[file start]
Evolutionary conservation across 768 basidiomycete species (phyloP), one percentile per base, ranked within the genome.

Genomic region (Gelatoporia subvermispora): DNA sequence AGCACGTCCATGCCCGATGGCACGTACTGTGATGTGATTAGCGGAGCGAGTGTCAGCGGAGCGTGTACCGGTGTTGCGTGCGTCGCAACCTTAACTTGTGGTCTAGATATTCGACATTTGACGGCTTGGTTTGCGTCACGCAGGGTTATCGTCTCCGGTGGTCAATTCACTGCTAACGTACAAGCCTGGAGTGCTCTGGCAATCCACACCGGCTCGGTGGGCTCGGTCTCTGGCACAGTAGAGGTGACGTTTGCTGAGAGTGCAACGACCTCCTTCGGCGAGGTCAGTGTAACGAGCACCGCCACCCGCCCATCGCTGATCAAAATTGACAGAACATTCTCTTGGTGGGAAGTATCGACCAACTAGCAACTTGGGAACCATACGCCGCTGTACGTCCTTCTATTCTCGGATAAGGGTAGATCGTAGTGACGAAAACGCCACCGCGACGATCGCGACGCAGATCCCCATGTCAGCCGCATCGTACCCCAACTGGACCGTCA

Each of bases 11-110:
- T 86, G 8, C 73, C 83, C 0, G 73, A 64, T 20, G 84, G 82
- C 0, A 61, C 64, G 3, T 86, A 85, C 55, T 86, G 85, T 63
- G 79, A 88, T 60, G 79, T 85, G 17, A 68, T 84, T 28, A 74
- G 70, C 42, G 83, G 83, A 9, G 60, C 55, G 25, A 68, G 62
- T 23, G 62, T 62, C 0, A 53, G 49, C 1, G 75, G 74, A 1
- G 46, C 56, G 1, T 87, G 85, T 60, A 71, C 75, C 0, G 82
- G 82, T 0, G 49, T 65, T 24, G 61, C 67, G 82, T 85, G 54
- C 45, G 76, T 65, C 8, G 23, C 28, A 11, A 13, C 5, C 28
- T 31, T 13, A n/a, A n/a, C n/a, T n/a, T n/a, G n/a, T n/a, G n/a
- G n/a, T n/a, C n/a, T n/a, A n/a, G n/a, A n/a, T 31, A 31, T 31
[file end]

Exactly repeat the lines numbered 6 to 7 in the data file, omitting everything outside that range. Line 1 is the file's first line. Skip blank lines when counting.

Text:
- G 79, A 88, T 60, G 79, T 85, G 17, A 68, T 84, T 28, A 74
- G 70, C 42, G 83, G 83, A 9, G 60, C 55, G 25, A 68, G 62